What This Airline Just Did To Its Inflight Entertainment Made Passengers Sit Up In Wonder
This was entertainment of an entirely different scale.
PHOTO CREDIT: Getty Images
Absurdly Driven looks at the world of business with a skeptical eye and a firmly rooted tongue in cheek.
The main purpose of airlines is to numb us.
Yes, like the dentist during oral surgery.
They want us to sit back in our chairs and relax, stare into space and enjoy movie after movie until our route canal is over and we can step off the plane.
We're so numbed that we even forget how much we paid in baggage fees.
One airline decided to rise above the usual screen-focused form of inflight entertainment.
Instead, Icelandair presented live immersive theater.
As the Telegraph reports, it recruited not only professional actors, but enthusiastic cabin crew members to present something exalted. Or, at least, out of the ordinary.
The crew members actually went to stage school to prepare, even though they only played minor roles.
I can imagine you might think that this sort of entertainment is the last thing you'd ever want on a flight.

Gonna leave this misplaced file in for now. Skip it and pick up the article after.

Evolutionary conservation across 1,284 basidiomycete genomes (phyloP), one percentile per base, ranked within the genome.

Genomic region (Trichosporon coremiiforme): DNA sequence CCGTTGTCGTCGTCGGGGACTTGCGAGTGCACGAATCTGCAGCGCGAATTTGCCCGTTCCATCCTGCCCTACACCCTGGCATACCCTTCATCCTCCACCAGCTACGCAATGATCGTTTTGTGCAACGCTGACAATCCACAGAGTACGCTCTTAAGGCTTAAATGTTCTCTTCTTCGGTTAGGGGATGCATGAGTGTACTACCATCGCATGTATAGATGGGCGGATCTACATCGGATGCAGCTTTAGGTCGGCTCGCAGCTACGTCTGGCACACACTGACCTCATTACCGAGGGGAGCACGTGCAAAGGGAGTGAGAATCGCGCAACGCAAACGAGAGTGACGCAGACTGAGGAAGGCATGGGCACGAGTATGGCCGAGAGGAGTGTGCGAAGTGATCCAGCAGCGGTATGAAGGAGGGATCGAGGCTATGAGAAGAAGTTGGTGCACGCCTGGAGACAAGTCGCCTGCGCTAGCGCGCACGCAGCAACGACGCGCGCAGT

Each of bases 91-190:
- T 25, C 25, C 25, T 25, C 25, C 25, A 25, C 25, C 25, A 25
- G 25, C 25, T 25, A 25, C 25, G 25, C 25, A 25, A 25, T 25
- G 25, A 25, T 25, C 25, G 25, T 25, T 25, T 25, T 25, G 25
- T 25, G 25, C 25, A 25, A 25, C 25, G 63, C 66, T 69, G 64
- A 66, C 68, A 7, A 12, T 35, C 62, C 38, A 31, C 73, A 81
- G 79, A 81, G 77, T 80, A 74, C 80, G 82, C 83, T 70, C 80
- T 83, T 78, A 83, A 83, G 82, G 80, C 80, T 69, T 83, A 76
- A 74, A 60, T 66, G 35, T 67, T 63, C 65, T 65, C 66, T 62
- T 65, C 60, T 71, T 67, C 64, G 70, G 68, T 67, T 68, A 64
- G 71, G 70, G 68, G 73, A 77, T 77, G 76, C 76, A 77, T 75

Do you really want to be interrupted by an actor even before you've got on the plane and be offered her butler to carry your bags?
Actually, I'm not sure I'd mind.
The Telegraph's correspondent, Gavin Haines, seemed mesmerized by the whole thing.
Who were the real passengers and who were the fakes, there to entertain with their sheer personalities?
What stories would they tell? And how would they tell them?
"And then we were above the clouds where it was smooth sailing," wrote Haines. "The hippies, Ritchie and Cynthia, produced a guitar and started a rendition of Love Me Do. We sang along. It was a party at 30,000 feet, with a Sixties theme, when the airline's slogan was slower and lower."
Yes, this was all live marketing. The various characters offered tales vaguely pertaining to Icelandair through the ages.
Of course, you wouldn't want this on every flight. Neither, I suspect, would Icelandair.
But can you imagine United Airlines doing it just once?
I know you can already imagine one part of the United theater, in which a passenger drags a bloody-faced member of the airport police down the aisle and explains to him that he should have taken the offer of $50 and packet of potato chips to get off the plane.
The possibilities are quite tantalizing, aren't they?